SHORTEN: Well, Labor's got policies focused on cost of living, so both sides of politics have said they want to suspend half the fuel excise. So that's keeping the pressure down, downward pressure on fuel prices. I think when you have a look at Labor's policies of more secure jobs, helping families with the cost of childcare, investing in our infrastructure to help have cheaper renewable energy, I think that the times suit Labor. Of course, there's six weeks to go, but I think we'll find that Labor has done its policy homework. The real question here is why would you give Scott Morrison another go? The real question is, what is it that he's going to do this time around, which he hasn't already had three years to try and do and not accomplished in the last three years? I do think it is time for a change and I think Morrison has been found out to be a fairly hollow sort of a character and I don't think he's playing well in a whole lot of families across Australia.


CROUCHER: Alicia, you can hear Labor's working their attack lines on the Prime Minister. We've also heard some of those attacks coming from Scott Morrison's own side. Is that going to be a weakness and is this mud sticking?


LOXLEY: Yeah, it's interesting. I think it's going to be a pretty nasty campaign and that's what Chris Uhlmann was saying over the weekend. And he's reporting that it's very much based on character, isn't it? And so, you have Labor and others attacking Scott Morrison for being a so-called pathological liar. And then you have those attacking Anthony Albanese for not knowing who he is. And Scott Morrison's been hammering that line, hasn't he? It hasn't even started yet, and where is he? You know, when all of the Kimberley Kitching, of course, you know, terrible tragedy was unfolding and the fallout from that, Scott Morrison went on the attack straight away. So, I think we're going to see more of that. How that plays in the electorate will be interesting because I think it's going to be the most personal campaign that we've seen for a very long time.


CROUCHER: All right. We'll move on. We've got two Melburnians on the program this morning and in Melbourne, organisers of the Grand Prix are facing an $8 million lawsuit for the last-minute cancellation of the event in 2020. Bill, this is tough. That was the really early days of the pandemic. Lots of confusion. What other choice did they have?


SHORTEN: Oh, I think the people putting on the Grand Prix should take a couple of Panadol and have a lie down. I don't think it's fair they're running this court action. I mean, Miley Cyrus had already cancelled. They want to be compensated for that. It was a member of the McLaren team who came to Melbourne who tested positive for COVID. I mean, all around the world, people had to cancel events, but somehow the F1 organisers think they're special and deserve a free bunch of flowers from Victorian taxpayers for the inconvenience. The rest of us were locked down for 300 days, so no, I think, you know, suck it up buttercup. When it comes to the F1 organisers.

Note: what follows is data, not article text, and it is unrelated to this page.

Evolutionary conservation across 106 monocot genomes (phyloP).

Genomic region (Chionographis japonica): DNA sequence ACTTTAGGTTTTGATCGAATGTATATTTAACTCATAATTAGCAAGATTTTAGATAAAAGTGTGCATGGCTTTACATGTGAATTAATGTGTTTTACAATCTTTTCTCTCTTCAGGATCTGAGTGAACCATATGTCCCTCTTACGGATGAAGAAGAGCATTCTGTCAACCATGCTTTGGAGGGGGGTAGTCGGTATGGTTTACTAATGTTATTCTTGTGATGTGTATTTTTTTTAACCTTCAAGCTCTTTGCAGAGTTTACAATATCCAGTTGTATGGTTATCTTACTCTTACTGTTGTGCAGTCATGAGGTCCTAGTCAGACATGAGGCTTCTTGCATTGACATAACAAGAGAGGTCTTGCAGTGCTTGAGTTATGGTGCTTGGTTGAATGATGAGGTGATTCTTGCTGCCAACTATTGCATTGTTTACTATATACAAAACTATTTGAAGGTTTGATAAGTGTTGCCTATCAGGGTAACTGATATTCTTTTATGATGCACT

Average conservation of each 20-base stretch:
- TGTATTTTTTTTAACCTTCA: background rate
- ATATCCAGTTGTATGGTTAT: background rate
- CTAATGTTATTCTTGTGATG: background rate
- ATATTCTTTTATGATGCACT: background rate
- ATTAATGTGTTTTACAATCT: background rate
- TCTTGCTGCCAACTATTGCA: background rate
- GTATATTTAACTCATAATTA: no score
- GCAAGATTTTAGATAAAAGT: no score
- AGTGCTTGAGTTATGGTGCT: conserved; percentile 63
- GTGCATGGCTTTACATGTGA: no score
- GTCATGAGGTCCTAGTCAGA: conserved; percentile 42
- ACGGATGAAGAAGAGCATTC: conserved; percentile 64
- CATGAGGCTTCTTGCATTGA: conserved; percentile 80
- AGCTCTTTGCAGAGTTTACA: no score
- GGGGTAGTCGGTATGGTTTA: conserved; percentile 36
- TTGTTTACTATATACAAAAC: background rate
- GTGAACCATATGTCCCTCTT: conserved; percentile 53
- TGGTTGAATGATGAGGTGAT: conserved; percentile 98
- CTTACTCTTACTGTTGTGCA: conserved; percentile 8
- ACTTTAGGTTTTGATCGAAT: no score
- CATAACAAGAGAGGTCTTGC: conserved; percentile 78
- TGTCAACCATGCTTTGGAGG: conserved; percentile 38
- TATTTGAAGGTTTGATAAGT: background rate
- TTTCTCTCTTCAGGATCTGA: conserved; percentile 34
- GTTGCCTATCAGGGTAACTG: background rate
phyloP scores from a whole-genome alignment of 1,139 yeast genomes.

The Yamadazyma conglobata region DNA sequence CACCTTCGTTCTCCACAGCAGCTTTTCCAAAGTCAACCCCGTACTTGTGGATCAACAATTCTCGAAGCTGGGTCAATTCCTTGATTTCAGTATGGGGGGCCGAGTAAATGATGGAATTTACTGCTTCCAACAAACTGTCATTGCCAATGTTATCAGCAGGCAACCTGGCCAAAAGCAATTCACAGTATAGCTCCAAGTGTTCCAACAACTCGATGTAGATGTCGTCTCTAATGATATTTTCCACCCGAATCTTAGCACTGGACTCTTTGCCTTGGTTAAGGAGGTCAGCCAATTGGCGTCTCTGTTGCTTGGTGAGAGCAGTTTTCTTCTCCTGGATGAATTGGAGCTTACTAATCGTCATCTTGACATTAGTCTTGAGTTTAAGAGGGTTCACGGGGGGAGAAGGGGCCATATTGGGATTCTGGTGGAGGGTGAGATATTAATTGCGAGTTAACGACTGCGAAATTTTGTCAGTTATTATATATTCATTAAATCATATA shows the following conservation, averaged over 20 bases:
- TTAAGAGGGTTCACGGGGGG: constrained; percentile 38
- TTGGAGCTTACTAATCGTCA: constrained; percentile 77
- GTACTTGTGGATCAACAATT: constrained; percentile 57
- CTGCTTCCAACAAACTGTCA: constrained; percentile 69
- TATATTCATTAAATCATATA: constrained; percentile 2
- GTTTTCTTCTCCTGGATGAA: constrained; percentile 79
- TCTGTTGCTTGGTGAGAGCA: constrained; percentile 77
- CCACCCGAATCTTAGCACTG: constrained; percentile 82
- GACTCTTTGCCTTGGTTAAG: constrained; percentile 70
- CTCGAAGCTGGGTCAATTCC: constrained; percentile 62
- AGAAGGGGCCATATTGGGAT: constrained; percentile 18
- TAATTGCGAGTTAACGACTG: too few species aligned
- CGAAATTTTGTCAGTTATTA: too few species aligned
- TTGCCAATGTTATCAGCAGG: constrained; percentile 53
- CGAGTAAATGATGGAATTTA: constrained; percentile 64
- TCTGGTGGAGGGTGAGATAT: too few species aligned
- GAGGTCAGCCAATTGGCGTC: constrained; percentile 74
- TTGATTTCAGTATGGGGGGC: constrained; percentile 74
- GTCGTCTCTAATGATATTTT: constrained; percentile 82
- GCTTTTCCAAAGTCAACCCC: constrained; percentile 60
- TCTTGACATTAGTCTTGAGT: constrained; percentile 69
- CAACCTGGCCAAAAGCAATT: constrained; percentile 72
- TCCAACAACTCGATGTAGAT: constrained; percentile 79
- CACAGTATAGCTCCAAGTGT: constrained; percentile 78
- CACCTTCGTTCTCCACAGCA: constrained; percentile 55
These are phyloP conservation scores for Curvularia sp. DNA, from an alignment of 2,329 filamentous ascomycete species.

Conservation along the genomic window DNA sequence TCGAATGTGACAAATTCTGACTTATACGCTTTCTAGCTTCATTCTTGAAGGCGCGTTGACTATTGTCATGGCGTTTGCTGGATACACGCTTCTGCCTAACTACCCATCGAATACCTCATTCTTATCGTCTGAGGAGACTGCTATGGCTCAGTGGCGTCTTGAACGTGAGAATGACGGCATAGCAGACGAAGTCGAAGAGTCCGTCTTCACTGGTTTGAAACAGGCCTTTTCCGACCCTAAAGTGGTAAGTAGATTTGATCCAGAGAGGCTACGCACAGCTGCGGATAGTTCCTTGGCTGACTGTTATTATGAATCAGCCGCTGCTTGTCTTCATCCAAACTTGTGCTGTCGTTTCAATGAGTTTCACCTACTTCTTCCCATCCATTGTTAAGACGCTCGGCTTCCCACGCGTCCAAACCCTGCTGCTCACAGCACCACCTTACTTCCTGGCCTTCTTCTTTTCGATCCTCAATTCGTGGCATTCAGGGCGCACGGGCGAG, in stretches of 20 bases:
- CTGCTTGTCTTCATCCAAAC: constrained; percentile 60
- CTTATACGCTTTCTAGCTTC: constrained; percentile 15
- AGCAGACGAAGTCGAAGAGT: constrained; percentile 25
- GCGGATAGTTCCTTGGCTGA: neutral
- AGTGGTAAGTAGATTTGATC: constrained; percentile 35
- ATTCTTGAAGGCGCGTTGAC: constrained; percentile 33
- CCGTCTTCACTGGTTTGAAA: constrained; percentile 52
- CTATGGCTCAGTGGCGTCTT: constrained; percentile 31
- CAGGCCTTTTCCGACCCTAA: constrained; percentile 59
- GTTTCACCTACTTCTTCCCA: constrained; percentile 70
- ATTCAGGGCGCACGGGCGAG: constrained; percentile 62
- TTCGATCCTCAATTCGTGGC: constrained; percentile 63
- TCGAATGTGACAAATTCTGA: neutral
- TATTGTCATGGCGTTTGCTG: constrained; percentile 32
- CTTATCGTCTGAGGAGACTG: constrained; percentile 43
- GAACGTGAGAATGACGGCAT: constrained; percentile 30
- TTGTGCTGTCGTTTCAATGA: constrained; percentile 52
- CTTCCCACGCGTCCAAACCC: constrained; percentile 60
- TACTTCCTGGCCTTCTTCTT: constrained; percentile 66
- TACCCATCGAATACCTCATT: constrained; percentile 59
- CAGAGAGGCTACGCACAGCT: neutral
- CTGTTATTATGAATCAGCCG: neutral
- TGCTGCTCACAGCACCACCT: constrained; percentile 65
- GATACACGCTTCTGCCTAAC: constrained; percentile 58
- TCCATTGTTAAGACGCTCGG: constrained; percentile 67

CROUCHER: And Alicia, as a Victorian taxpayer, your thoughts?


LOXLEY: Look, I don't know. I think this company, they were organising the music for the Grand Prix. They probably are entitled to compensation, aren’t they? I'm not quite sure what their math skills are like, how they got to 8 million, because I think Robbie Williams was going to cost them 1.9, and then there were the hire of toilets and wristbands and all that sort of stuff. So, when I was sort of adding it all up -


SHORTEN: Expensive loos....


LOXLEY: Yeah, exactly. Expensive portaloos. But I think, look, they're running a business. For fans who were at the gates that Friday morning, I was at a function inside the track that morning, and when it got cancelled, it was absolute mayhem, as everyone remembers. Look, I think if you were running a business and you incurred costs, it'd be interesting to look at what your insurance policies were like, surely the Grand Prix had some form of insurance as well. I think that, you know, there probably should be some compensation. Maybe they're aiming high, hoping for some sort of settlement. We've seen that before, haven't we, in legal cases?


CROUCHER: To get something out of it. It's a great weekend in Melbourne. It's going to be great when it comes back to really look forward to it.


SHORTEN: Absolutely. We're just happy to have events back on in Melbourne and Melburnians will turn up to the opening of an envelope and this is much more than just the opening of an envelope and the weather gods look like they're going to be positive.


CROUCHER: Yeah, we're looking forward to it. Bill, thank you. Alicia, have a great day.